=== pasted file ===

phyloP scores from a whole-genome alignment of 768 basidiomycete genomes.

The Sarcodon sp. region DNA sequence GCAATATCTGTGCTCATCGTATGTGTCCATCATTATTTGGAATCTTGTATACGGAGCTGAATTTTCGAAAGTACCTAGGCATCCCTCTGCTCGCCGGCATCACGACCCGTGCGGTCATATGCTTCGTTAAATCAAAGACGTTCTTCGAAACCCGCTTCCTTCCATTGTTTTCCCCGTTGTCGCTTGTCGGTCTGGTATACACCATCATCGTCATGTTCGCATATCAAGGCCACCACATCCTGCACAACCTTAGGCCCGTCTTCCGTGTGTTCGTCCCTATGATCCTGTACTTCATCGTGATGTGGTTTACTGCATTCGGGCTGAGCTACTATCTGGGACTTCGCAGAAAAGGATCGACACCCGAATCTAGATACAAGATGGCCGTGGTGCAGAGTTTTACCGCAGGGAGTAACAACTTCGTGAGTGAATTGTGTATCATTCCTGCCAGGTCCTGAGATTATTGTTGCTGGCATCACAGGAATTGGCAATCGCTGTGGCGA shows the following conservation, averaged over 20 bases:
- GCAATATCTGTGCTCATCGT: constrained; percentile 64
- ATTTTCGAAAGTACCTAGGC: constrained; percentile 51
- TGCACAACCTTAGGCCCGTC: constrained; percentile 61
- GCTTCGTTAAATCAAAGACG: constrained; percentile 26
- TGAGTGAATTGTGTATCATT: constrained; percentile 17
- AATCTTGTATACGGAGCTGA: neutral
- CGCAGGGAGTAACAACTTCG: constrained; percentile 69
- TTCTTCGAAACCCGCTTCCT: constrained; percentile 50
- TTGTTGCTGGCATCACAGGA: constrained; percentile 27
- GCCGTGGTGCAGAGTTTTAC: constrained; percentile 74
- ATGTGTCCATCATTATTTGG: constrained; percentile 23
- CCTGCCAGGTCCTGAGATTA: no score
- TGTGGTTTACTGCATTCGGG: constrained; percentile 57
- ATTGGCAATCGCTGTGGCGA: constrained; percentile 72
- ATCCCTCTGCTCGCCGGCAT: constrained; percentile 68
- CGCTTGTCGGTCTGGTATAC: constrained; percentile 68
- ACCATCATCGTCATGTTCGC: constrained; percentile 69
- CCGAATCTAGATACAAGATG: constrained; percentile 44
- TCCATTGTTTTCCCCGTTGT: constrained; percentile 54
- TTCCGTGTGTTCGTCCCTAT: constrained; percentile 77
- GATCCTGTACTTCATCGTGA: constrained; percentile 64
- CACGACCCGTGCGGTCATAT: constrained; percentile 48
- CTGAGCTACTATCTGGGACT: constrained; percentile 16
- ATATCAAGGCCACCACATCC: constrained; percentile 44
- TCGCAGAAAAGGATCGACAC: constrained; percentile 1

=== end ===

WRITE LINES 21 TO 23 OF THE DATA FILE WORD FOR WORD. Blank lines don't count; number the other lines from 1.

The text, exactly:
- TCCATTGTTTTCCCCGTTGT: constrained; percentile 54
- TTCCGTGTGTTCGTCCCTAT: constrained; percentile 77
- GATCCTGTACTTCATCGTGA: constrained; percentile 64